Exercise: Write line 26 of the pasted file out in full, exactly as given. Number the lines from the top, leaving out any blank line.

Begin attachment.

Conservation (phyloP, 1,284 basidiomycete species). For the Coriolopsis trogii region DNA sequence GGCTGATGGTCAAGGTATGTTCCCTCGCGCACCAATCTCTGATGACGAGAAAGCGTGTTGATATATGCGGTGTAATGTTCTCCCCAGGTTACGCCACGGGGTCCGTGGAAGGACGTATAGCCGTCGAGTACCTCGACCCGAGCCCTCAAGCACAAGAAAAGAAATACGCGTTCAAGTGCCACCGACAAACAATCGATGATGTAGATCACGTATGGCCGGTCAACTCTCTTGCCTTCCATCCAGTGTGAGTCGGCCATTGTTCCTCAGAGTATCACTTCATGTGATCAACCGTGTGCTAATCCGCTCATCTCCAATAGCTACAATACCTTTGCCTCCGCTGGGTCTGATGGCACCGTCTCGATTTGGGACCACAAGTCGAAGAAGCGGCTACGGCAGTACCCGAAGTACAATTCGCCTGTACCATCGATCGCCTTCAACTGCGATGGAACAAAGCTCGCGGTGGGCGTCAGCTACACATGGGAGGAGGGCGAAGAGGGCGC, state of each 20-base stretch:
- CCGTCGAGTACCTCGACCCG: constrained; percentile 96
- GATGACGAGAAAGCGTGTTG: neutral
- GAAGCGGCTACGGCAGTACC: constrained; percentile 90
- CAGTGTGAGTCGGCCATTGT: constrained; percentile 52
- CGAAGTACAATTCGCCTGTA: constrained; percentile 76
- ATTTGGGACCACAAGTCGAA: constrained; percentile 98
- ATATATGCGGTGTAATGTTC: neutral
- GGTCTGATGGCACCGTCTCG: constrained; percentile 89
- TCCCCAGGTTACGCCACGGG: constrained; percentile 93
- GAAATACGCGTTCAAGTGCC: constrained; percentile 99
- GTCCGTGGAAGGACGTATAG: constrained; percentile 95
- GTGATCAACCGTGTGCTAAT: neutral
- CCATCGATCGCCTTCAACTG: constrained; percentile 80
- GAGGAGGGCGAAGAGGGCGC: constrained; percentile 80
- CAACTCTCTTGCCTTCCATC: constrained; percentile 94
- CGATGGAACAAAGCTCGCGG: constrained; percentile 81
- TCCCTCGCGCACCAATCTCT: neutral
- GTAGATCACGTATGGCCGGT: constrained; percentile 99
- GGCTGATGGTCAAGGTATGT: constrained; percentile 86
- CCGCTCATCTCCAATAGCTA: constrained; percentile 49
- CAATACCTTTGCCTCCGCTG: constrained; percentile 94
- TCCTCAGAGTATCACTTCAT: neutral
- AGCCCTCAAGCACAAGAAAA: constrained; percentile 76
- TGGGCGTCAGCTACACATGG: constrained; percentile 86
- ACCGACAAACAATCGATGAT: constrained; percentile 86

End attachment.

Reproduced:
- ACCGACAAACAATCGATGAT: constrained; percentile 86